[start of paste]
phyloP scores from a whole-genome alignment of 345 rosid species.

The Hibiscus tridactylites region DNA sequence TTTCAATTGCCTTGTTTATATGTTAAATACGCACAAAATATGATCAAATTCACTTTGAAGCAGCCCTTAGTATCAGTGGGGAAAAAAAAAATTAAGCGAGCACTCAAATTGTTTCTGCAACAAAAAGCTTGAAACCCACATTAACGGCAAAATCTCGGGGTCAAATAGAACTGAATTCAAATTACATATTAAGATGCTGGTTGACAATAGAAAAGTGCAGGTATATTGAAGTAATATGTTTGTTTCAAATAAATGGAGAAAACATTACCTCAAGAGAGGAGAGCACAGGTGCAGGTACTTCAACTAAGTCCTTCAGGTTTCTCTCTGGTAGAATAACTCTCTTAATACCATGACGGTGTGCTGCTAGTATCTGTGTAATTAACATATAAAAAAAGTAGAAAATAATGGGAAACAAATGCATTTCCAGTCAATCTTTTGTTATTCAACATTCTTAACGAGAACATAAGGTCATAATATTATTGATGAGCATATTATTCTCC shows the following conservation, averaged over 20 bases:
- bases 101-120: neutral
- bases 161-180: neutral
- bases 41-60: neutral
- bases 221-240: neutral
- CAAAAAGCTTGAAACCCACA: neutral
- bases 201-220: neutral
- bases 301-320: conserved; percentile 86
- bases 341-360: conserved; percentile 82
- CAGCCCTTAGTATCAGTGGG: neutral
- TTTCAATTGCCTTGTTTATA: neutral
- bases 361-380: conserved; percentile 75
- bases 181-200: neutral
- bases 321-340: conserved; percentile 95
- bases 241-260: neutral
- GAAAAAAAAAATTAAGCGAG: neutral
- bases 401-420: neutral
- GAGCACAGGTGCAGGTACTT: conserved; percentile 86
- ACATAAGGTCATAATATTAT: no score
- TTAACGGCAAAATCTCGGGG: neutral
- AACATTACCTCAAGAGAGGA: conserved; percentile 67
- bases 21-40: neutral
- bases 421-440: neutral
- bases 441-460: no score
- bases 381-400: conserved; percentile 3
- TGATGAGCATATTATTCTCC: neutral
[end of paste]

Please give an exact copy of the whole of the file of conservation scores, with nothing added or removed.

phyloP scores from a whole-genome alignment of 345 rosid species.

The Hibiscus tridactylites region DNA sequence TTTCAATTGCCTTGTTTATATGTTAAATACGCACAAAATATGATCAAATTCACTTTGAAGCAGCCCTTAGTATCAGTGGGGAAAAAAAAAATTAAGCGAGCACTCAAATTGTTTCTGCAACAAAAAGCTTGAAACCCACATTAACGGCAAAATCTCGGGGTCAAATAGAACTGAATTCAAATTACATATTAAGATGCTGGTTGACAATAGAAAAGTGCAGGTATATTGAAGTAATATGTTTGTTTCAAATAAATGGAGAAAACATTACCTCAAGAGAGGAGAGCACAGGTGCAGGTACTTCAACTAAGTCCTTCAGGTTTCTCTCTGGTAGAATAACTCTCTTAATACCATGACGGTGTGCTGCTAGTATCTGTGTAATTAACATATAAAAAAAGTAGAAAATAATGGGAAACAAATGCATTTCCAGTCAATCTTTTGTTATTCAACATTCTTAACGAGAACATAAGGTCATAATATTATTGATGAGCATATTATTCTCC shows the following conservation, averaged over 20 bases:
- bases 101-120: neutral
- bases 161-180: neutral
- bases 41-60: neutral
- bases 221-240: neutral
- CAAAAAGCTTGAAACCCACA: neutral
- bases 201-220: neutral
- bases 301-320: conserved; percentile 86
- bases 341-360: conserved; percentile 82
- CAGCCCTTAGTATCAGTGGG: neutral
- TTTCAATTGCCTTGTTTATA: neutral
- bases 361-380: conserved; percentile 75
- bases 181-200: neutral
- bases 321-340: conserved; percentile 95
- bases 241-260: neutral
- GAAAAAAAAAATTAAGCGAG: neutral
- bases 401-420: neutral
- GAGCACAGGTGCAGGTACTT: conserved; percentile 86
- ACATAAGGTCATAATATTAT: no score
- TTAACGGCAAAATCTCGGGG: neutral
- AACATTACCTCAAGAGAGGA: conserved; percentile 67
- bases 21-40: neutral
- bases 421-440: neutral
- bases 441-460: no score
- bases 381-400: conserved; percentile 3
- TGATGAGCATATTATTCTCC: neutral